US Supreme Court sides with Samsung over Apple in design patent row

The two tech giants headed to the Supreme Court in October over how much Samsung should pay Apple in damages for copying its designs.

Celje, Slovenia - January 22, 2016: Studio shot of an iPhone 6s Space Gray Rear view and Apple logo

The US Supreme Court has sided with Samsung over Apple in a legal battle over smartphone designs.

The two tech giants have been involved in a legal dispute since 2011, when Apple sued Samsung for allegedly copying the iPhone’s aesthetic design including its app icon display and its rounded edges, and its technology.

In 2012, a jury verdict found that Samsung had infringed Apple’s design patents in making the Galaxy smartphone and other competing devices and would need to pay damages, the Guardian reports.

Case went to Supreme Court to determine damages

Samsung paid $548 million (£435 million) to Apple in December 2015, but took the case to the Supreme Court.

The dispute at the Supreme Court was not over whether Samsung has infringed the designs, which was already found to be true, but over how much damages Samsung should pay.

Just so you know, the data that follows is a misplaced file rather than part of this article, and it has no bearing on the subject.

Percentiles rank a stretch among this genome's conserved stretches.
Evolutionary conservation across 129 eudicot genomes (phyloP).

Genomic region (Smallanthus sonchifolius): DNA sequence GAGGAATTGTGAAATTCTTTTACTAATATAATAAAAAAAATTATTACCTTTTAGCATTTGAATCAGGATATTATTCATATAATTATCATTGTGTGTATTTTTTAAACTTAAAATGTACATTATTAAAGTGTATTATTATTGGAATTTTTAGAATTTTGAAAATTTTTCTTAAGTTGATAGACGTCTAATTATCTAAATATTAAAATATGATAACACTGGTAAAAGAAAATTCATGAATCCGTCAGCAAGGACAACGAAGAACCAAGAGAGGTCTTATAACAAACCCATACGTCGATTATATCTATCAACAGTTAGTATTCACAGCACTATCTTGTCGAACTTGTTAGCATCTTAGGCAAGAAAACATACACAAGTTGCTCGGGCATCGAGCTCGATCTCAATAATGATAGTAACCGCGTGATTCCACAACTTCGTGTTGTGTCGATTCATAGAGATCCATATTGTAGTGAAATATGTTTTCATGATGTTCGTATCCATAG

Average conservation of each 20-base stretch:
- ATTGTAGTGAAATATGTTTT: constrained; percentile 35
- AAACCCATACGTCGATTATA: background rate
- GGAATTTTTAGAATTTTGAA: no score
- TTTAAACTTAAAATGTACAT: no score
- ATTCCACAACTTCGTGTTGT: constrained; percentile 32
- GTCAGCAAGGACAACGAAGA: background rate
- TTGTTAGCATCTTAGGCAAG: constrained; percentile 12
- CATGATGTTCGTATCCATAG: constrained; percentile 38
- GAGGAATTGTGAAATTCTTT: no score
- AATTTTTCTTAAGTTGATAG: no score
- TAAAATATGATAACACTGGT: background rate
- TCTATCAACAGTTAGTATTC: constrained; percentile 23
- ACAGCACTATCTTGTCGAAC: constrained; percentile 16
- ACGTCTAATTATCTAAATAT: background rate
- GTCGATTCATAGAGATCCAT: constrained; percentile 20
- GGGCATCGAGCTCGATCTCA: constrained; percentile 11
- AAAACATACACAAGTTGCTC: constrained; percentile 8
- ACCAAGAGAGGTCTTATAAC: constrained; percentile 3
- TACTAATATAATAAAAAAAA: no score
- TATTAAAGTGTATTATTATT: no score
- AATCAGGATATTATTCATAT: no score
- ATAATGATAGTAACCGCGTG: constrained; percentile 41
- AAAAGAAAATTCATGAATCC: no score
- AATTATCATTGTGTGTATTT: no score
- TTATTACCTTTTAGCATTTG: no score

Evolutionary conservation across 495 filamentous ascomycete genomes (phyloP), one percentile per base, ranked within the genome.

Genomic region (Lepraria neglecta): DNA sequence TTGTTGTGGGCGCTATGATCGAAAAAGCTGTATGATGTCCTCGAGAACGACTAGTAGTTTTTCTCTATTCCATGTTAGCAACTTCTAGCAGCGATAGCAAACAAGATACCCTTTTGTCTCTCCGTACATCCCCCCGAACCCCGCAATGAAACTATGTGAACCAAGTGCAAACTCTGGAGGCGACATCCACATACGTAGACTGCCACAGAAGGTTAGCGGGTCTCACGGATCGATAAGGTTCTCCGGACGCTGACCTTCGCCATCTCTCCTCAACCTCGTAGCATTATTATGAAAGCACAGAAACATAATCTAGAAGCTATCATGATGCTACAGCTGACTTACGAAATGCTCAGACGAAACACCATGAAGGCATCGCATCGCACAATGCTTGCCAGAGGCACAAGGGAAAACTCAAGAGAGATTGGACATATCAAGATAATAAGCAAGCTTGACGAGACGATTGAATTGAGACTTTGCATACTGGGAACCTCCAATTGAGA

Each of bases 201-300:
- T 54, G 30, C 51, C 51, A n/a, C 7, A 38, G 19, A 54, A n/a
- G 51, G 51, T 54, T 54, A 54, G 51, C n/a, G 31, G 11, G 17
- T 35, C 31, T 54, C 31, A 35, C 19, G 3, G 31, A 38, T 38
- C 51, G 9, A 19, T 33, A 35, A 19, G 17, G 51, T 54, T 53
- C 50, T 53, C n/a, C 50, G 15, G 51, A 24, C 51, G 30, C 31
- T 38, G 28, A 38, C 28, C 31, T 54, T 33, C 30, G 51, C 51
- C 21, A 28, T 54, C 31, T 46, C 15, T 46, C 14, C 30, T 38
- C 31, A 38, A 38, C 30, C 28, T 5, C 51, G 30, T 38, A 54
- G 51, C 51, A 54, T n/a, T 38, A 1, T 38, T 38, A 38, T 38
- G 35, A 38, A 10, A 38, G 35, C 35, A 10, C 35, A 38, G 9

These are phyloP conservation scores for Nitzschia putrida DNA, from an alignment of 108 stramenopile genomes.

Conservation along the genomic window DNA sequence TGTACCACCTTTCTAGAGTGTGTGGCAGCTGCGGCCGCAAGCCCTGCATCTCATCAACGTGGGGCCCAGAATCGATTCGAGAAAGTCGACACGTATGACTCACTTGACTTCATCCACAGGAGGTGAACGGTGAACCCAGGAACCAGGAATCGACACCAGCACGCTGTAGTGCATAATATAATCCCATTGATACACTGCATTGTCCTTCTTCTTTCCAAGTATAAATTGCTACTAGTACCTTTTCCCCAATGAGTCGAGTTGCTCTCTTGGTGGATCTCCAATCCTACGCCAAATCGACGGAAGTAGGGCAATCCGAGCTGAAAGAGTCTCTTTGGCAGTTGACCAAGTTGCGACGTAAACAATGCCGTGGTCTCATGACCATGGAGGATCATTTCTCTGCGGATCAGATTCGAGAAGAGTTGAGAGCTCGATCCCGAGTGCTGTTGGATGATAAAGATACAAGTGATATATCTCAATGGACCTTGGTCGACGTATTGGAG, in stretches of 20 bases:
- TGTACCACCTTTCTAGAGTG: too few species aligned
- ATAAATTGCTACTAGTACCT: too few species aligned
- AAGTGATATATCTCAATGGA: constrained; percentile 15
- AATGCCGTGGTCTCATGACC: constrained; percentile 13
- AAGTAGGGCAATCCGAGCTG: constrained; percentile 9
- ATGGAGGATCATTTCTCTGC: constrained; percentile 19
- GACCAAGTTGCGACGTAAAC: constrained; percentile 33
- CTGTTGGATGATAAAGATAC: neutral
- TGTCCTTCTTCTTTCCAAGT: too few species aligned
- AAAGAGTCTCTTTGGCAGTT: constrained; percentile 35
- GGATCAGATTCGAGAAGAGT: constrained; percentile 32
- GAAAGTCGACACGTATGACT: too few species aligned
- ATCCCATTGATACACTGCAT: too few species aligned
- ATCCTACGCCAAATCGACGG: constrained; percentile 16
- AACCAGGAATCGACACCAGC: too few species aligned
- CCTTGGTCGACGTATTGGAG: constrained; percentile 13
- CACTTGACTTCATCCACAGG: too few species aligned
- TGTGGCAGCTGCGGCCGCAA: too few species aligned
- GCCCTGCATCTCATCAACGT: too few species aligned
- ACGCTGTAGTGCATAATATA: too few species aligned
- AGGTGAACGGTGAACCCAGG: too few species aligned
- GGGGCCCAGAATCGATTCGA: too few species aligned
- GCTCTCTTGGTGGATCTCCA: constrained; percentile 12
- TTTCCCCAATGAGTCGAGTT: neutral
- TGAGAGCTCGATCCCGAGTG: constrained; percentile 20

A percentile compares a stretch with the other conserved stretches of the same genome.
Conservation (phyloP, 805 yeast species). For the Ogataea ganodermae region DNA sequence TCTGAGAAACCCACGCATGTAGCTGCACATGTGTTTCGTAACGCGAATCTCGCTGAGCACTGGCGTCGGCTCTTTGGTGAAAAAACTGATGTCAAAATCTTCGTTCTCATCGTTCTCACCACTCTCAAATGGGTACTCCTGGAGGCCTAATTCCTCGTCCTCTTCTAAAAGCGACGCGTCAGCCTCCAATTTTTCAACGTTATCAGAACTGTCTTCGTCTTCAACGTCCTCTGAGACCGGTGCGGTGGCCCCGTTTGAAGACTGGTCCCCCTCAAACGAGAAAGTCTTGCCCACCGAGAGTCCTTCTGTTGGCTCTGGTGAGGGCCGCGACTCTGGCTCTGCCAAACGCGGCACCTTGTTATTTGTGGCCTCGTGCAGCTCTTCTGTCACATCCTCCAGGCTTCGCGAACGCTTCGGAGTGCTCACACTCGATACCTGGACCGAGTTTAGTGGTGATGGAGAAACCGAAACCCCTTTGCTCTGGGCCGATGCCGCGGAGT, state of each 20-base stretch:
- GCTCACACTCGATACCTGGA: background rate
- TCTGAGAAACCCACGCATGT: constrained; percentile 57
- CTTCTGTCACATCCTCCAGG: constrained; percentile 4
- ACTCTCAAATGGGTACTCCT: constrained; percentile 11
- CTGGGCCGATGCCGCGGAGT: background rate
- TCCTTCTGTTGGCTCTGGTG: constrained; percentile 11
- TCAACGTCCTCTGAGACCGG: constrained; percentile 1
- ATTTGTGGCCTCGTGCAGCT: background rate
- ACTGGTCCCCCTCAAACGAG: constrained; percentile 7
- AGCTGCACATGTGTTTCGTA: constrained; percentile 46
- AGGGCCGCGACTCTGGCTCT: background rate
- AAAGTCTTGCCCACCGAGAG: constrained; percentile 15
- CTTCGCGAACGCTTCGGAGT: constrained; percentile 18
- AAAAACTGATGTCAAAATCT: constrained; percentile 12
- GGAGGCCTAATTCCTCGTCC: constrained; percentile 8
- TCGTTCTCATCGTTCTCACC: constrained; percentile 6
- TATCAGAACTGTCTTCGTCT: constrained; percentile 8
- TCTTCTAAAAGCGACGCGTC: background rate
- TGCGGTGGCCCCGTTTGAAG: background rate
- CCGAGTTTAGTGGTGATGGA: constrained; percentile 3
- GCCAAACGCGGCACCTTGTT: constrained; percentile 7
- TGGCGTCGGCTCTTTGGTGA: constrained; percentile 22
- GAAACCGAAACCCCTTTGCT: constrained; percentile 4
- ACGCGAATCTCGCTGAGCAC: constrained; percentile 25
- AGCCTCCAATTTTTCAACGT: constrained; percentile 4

In US law, the Patent Act says it is against the law to manufacture or sell an “article of manufacture” which copies a patented design, and the infringer is liable to compensate for “his total profit” of that product.

But there has been debate over the meaning of “article of manufacture”, and whether this refers to an entire product – the iPhone – or just particular parts of a product.

Samsung copied components, not the whole iPhone

The Supreme Court has now ruled that Samsung should not have to pay $399 million of the original $548 million, on the basis that Samsung only copied certain components of the iPhone’s design, as opposed to the whole product, so should not hand over all of its profits from sales.

When the case first went to the Supreme Court in October, Samsung said that the damages the company should pay to Apple should be based on profits made from specific parts of the product which have been infringed, as opposed to the profits made from sales of Samsung’s Galaxy smartphone.

“Discourages competition and consumer choice”

Samsung released a statement ahead of the hearing, which said that to interpret design patent law in this way “discouraged competition, innovation and consumer choice.” Apple countered that Samsung had not presented enough evidence to support its arguments, and that the iPhone has a distinctive look which has contributed to its success.

The case will now return to a lower court to determine how much Samsung should pay Apple in total.

The legal battle between Samsung and Apple is the first design patent case to reach the US supreme court in more than 120 years.

The case is available to view here.

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